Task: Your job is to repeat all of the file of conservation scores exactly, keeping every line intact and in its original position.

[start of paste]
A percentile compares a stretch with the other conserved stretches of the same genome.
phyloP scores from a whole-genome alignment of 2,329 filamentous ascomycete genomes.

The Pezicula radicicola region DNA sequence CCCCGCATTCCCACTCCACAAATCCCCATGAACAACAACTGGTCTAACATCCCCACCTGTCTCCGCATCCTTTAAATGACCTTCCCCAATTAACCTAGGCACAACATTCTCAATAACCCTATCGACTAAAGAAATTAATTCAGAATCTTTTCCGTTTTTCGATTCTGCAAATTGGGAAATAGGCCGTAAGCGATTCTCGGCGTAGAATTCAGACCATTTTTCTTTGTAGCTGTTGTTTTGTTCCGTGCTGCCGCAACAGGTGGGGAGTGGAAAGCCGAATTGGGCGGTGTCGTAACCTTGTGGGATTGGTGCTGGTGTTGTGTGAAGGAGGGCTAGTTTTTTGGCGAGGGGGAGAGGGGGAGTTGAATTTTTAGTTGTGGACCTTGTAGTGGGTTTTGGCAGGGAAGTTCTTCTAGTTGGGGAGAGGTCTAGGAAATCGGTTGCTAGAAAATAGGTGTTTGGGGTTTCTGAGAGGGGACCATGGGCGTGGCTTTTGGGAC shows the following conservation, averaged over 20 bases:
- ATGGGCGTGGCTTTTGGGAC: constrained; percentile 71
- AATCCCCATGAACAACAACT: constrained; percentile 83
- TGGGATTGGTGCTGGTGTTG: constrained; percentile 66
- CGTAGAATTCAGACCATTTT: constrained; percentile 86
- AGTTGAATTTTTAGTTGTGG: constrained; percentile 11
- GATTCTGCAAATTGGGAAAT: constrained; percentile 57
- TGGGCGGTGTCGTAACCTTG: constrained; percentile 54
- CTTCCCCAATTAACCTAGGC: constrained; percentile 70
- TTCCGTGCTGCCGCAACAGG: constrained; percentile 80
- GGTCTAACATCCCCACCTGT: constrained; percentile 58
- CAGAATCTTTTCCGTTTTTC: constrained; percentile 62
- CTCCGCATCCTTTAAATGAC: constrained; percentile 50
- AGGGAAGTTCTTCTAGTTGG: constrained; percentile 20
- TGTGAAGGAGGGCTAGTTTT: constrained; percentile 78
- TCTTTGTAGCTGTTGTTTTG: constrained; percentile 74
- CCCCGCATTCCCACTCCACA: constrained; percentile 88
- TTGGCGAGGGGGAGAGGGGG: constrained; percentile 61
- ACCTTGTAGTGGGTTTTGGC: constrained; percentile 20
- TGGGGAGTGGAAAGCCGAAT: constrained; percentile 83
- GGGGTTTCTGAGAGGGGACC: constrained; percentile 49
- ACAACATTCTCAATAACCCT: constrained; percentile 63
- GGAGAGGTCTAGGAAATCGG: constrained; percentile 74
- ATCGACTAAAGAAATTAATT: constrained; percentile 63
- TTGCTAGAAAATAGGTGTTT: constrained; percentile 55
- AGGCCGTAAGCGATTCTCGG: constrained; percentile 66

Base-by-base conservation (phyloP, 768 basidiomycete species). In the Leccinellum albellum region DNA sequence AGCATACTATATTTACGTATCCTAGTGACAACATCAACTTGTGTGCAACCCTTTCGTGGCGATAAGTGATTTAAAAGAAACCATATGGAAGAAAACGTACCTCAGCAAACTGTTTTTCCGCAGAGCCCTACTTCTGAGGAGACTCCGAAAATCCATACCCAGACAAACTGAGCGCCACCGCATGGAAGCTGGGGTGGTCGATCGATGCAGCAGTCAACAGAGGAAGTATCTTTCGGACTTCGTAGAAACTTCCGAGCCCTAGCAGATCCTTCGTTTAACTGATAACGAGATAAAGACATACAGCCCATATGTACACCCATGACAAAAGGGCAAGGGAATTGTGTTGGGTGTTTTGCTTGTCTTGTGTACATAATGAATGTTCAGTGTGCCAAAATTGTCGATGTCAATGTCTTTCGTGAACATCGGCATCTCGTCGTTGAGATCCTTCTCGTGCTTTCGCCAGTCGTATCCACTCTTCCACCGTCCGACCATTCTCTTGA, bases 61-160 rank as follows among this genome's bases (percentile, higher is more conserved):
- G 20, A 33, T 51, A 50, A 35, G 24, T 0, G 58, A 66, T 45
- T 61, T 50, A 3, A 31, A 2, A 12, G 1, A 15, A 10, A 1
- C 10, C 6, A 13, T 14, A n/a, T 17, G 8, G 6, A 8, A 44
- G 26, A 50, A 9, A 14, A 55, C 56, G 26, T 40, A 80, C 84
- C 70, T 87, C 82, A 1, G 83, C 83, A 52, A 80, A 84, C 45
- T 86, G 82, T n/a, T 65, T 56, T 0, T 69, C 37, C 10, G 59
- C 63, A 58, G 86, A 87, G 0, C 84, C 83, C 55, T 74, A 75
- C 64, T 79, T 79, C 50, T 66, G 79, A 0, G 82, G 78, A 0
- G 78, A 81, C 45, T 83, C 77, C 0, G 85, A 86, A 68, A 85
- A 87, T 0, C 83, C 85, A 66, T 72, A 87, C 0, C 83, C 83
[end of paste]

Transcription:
A percentile compares a stretch with the other conserved stretches of the same genome.
phyloP scores from a whole-genome alignment of 2,329 filamentous ascomycete genomes.

The Pezicula radicicola region DNA sequence CCCCGCATTCCCACTCCACAAATCCCCATGAACAACAACTGGTCTAACATCCCCACCTGTCTCCGCATCCTTTAAATGACCTTCCCCAATTAACCTAGGCACAACATTCTCAATAACCCTATCGACTAAAGAAATTAATTCAGAATCTTTTCCGTTTTTCGATTCTGCAAATTGGGAAATAGGCCGTAAGCGATTCTCGGCGTAGAATTCAGACCATTTTTCTTTGTAGCTGTTGTTTTGTTCCGTGCTGCCGCAACAGGTGGGGAGTGGAAAGCCGAATTGGGCGGTGTCGTAACCTTGTGGGATTGGTGCTGGTGTTGTGTGAAGGAGGGCTAGTTTTTTGGCGAGGGGGAGAGGGGGAGTTGAATTTTTAGTTGTGGACCTTGTAGTGGGTTTTGGCAGGGAAGTTCTTCTAGTTGGGGAGAGGTCTAGGAAATCGGTTGCTAGAAAATAGGTGTTTGGGGTTTCTGAGAGGGGACCATGGGCGTGGCTTTTGGGAC shows the following conservation, averaged over 20 bases:
- ATGGGCGTGGCTTTTGGGAC: constrained; percentile 71
- AATCCCCATGAACAACAACT: constrained; percentile 83
- TGGGATTGGTGCTGGTGTTG: constrained; percentile 66
- CGTAGAATTCAGACCATTTT: constrained; percentile 86
- AGTTGAATTTTTAGTTGTGG: constrained; percentile 11
- GATTCTGCAAATTGGGAAAT: constrained; percentile 57
- TGGGCGGTGTCGTAACCTTG: constrained; percentile 54
- CTTCCCCAATTAACCTAGGC: constrained; percentile 70
- TTCCGTGCTGCCGCAACAGG: constrained; percentile 80
- GGTCTAACATCCCCACCTGT: constrained; percentile 58
- CAGAATCTTTTCCGTTTTTC: constrained; percentile 62
- CTCCGCATCCTTTAAATGAC: constrained; percentile 50
- AGGGAAGTTCTTCTAGTTGG: constrained; percentile 20
- TGTGAAGGAGGGCTAGTTTT: constrained; percentile 78
- TCTTTGTAGCTGTTGTTTTG: constrained; percentile 74
- CCCCGCATTCCCACTCCACA: constrained; percentile 88
- TTGGCGAGGGGGAGAGGGGG: constrained; percentile 61
- ACCTTGTAGTGGGTTTTGGC: constrained; percentile 20
- TGGGGAGTGGAAAGCCGAAT: constrained; percentile 83
- GGGGTTTCTGAGAGGGGACC: constrained; percentile 49
- ACAACATTCTCAATAACCCT: constrained; percentile 63
- GGAGAGGTCTAGGAAATCGG: constrained; percentile 74
- ATCGACTAAAGAAATTAATT: constrained; percentile 63
- TTGCTAGAAAATAGGTGTTT: constrained; percentile 55
- AGGCCGTAAGCGATTCTCGG: constrained; percentile 66

Base-by-base conservation (phyloP, 768 basidiomycete species). In the Leccinellum albellum region DNA sequence AGCATACTATATTTACGTATCCTAGTGACAACATCAACTTGTGTGCAACCCTTTCGTGGCGATAAGTGATTTAAAAGAAACCATATGGAAGAAAACGTACCTCAGCAAACTGTTTTTCCGCAGAGCCCTACTTCTGAGGAGACTCCGAAAATCCATACCCAGACAAACTGAGCGCCACCGCATGGAAGCTGGGGTGGTCGATCGATGCAGCAGTCAACAGAGGAAGTATCTTTCGGACTTCGTAGAAACTTCCGAGCCCTAGCAGATCCTTCGTTTAACTGATAACGAGATAAAGACATACAGCCCATATGTACACCCATGACAAAAGGGCAAGGGAATTGTGTTGGGTGTTTTGCTTGTCTTGTGTACATAATGAATGTTCAGTGTGCCAAAATTGTCGATGTCAATGTCTTTCGTGAACATCGGCATCTCGTCGTTGAGATCCTTCTCGTGCTTTCGCCAGTCGTATCCACTCTTCCACCGTCCGACCATTCTCTTGA, bases 61-160 rank as follows among this genome's bases (percentile, higher is more conserved):
- G 20, A 33, T 51, A 50, A 35, G 24, T 0, G 58, A 66, T 45
- T 61, T 50, A 3, A 31, A 2, A 12, G 1, A 15, A 10, A 1
- C 10, C 6, A 13, T 14, A n/a, T 17, G 8, G 6, A 8, A 44
- G 26, A 50, A 9, A 14, A 55, C 56, G 26, T 40, A 80, C 84
- C 70, T 87, C 82, A 1, G 83, C 83, A 52, A 80, A 84, C 45
- T 86, G 82, T n/a, T 65, T 56, T 0, T 69, C 37, C 10, G 59
- C 63, A 58, G 86, A 87, G 0, C 84, C 83, C 55, T 74, A 75
- C 64, T 79, T 79, C 50, T 66, G 79, A 0, G 82, G 78, A 0
- G 78, A 81, C 45, T 83, C 77, C 0, G 85, A 86, A 68, A 85
- A 87, T 0, C 83, C 85, A 66, T 72, A 87, C 0, C 83, C 83